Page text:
Batman: The Enemy Within, Episode 1, starts Season 2 off right with the first 20 minutes being a wonderful introduction to The Riddler and setting the stage for an amazing story. If Telltale can keep up this pace, Season 2 will be outstanding, and it will help me to forget some of the lower points in Season 1.
I will avoid spoilers whenever possible, so read on to see why buying this episode is no riddle at all.
After a very short overview of what happened in Season 1, we have an exciting opener that mostly keeps up the momentum throughout the episode. The Riddler is not the giggling puzzler from the Arkham games. He retains the ego, but he is darker. Even if you solve his puzzles, seemingly inspired by the Saw movie franchise, they are designed to leave you broken and hurting. If you win, you still lose.
That matches how he comes across in this episode as well, and, although he is horrible and killing other people without any mercy, he is hurting as well. The reasons are never completely explained, but there are hints of revelations in future episodes.
He is a remarkable villain, both in his mind and morals. At one point, he even chastises Batman for wanting to save bad guys from his wrath. At another, he questions Batman’s commitment to justice. The Riddler is the villain that Batman could be in twenty years if he does not restrain himself.
The writing is improved in this episode as well. The story picks up after last season, and it seems like everyone is starting to return to normal after Lady Arkham, The Penguin, and Two-Face almost tore the city into pieces.
A federal law enforcement group has entered Gotham with its sites on Riddler, and they are throwing their weight around and stepping on the toes of Bruce Wayne and Jim Gordon. Whether they are ultimately good or bad remains to be seen.
Beyond the story, the dialogue seems to be better as well. Relationships can be built or broken with the new dialogue choices and doing the “right” thing could blow up in your face. There are a few places that I thought really shone and would not have happened in the first season. They may be more subtle, but it showed more care.
Speaking of care, I thought the audio was also improved. I had some weird problems in a couple of episodes last season, and this one was excellent. Even the mix of music, voices, and ambient sounds and effects were great.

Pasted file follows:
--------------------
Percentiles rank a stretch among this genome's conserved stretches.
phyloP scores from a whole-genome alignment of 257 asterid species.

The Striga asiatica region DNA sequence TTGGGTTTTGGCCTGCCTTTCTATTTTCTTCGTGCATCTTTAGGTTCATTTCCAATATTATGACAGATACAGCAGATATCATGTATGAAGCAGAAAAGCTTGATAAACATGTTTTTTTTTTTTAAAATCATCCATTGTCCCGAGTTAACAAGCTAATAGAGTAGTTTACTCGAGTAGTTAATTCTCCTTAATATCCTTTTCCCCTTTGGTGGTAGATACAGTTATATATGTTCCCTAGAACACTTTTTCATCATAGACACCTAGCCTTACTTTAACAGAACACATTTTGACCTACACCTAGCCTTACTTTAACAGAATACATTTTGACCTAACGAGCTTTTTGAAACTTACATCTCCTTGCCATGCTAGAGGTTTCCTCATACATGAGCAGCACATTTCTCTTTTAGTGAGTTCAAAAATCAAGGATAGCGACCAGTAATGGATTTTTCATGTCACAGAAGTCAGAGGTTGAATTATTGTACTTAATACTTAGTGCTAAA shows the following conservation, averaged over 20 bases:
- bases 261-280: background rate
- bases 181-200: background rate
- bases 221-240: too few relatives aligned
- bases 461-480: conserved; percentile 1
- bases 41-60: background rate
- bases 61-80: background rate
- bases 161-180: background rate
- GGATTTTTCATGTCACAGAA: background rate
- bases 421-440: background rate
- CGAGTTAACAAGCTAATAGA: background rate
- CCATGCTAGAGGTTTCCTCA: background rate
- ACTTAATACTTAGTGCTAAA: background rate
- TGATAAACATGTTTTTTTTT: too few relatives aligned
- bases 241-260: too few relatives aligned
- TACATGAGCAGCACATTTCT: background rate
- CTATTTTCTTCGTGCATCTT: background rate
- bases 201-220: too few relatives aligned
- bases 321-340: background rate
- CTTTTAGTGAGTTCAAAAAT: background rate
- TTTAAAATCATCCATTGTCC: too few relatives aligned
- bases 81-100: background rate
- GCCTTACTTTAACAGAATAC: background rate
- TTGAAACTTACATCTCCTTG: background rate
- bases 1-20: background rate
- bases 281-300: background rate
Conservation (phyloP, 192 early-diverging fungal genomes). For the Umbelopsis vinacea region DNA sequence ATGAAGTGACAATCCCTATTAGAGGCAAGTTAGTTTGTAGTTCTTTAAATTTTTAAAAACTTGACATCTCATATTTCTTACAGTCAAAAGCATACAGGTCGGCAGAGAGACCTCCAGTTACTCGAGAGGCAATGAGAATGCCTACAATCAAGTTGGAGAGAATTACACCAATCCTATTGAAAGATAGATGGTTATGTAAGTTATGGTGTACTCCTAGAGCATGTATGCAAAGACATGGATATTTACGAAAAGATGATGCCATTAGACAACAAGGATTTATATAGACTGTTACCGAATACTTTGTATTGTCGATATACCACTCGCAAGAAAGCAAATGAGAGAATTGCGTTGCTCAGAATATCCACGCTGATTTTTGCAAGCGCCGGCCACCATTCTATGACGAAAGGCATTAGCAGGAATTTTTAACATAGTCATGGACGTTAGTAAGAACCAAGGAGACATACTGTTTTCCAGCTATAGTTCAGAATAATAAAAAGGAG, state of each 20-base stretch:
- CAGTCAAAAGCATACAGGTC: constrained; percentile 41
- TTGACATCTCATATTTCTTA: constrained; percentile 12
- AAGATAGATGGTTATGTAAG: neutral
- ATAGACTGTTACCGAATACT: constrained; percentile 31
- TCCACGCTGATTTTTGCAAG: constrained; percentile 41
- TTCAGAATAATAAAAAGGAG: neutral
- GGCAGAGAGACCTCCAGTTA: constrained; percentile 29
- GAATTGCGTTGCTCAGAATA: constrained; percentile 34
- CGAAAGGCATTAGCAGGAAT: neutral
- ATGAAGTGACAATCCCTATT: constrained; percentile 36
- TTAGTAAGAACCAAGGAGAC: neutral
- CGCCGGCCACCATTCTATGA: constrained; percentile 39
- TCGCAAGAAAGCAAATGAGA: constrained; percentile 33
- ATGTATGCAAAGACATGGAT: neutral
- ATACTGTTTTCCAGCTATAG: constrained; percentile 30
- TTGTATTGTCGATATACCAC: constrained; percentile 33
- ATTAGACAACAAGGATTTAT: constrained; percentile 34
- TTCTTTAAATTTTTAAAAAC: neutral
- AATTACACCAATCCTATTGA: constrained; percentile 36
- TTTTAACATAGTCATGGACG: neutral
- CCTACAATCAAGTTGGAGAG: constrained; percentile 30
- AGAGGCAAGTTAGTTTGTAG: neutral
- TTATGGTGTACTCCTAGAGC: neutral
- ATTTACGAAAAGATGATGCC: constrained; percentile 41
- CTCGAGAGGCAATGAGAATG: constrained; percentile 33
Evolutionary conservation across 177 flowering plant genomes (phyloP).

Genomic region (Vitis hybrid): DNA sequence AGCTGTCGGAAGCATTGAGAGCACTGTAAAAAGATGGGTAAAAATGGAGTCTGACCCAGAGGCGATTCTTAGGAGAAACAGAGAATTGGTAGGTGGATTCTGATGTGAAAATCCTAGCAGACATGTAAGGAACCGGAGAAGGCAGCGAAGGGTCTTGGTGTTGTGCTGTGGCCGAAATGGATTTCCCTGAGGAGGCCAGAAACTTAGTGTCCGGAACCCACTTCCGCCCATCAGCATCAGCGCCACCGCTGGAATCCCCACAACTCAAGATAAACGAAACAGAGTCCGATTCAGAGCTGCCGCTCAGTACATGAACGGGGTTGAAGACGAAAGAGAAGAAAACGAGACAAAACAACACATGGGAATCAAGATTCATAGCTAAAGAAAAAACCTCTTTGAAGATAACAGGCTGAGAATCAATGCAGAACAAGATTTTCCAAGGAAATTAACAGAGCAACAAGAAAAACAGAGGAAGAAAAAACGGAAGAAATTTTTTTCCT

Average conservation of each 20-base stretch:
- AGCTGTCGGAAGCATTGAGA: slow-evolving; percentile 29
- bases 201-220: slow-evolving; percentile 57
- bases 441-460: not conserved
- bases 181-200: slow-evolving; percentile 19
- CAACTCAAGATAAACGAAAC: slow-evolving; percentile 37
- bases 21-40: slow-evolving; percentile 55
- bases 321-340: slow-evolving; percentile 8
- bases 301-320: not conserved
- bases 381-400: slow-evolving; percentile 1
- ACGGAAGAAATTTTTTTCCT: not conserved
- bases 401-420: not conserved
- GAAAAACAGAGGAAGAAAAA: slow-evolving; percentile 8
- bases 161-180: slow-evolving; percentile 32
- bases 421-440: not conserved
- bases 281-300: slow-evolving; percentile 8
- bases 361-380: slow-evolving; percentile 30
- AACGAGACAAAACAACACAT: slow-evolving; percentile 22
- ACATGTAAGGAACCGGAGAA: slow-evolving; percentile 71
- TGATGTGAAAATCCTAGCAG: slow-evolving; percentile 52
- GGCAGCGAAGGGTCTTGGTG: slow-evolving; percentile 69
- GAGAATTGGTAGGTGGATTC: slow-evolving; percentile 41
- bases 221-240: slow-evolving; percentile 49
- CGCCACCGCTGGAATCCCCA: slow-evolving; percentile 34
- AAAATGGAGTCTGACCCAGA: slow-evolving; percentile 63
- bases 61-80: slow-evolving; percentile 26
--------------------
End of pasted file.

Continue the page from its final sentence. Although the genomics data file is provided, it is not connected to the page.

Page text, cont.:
The episode also felt longer than previous episodes, and I mean that in a positive way. It reminded me of a fun superhero movie in a bigger universe. Despite knowing I will have to wait for four more episodes, I did not feel cheated at the end of Episode 1. I was able to play a lot of the “good stuff” that might have been saved for episode 2.
If I had to be cerebral with you (never my strength), I would say that Episode 1’s theme is sacrifice. Is there anything that is so important that you would change who you are or what you believe? Does the end justify the means, and are a few dead innocents caught in the middle worth it if you can achieve your goals?
I look forward to seeing more of what happens to Bruce Wayne/Batman in Episode 2. If you have any interest in the game, I recommend you give the demo of the first (approximately) 20 minutes a try. For everyone else, this is the best Batman that Telltale has ever delivered, and, if you like the style of game they make, you should definitely pick it up.
Overall - Fantastic - 8.6/10
Batman: The Enemy Within – Episode 1 has more action and character building with better writing than previous entries. The Riddler is a terrifying, yet oddly sympathetic villain, and he is a great contrast to Batman. These are the perfect ingredients in an episode that felt very contained and complete by the end while still leaving you hungry for more.
Please do not make us wait too long, Telltale.
Review Disclaimer: This review was carried out using a retail copy of the game that was bought at the expense of the reviewer. For more information, please read our Review Policy.
Reviewed using base PS4.
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Jason became terminally addicted to videogames after receiving the NES at an early age. This addiction grew to include PC gaming and was cemented with the launch of the PS2. From then on, he was afflicted with epic RPGs, tense shooters, and deep strategy games, never becoming skillful, but never able to quit. He continues to play games (poorly) and share his passion for them to anyone willing to listen.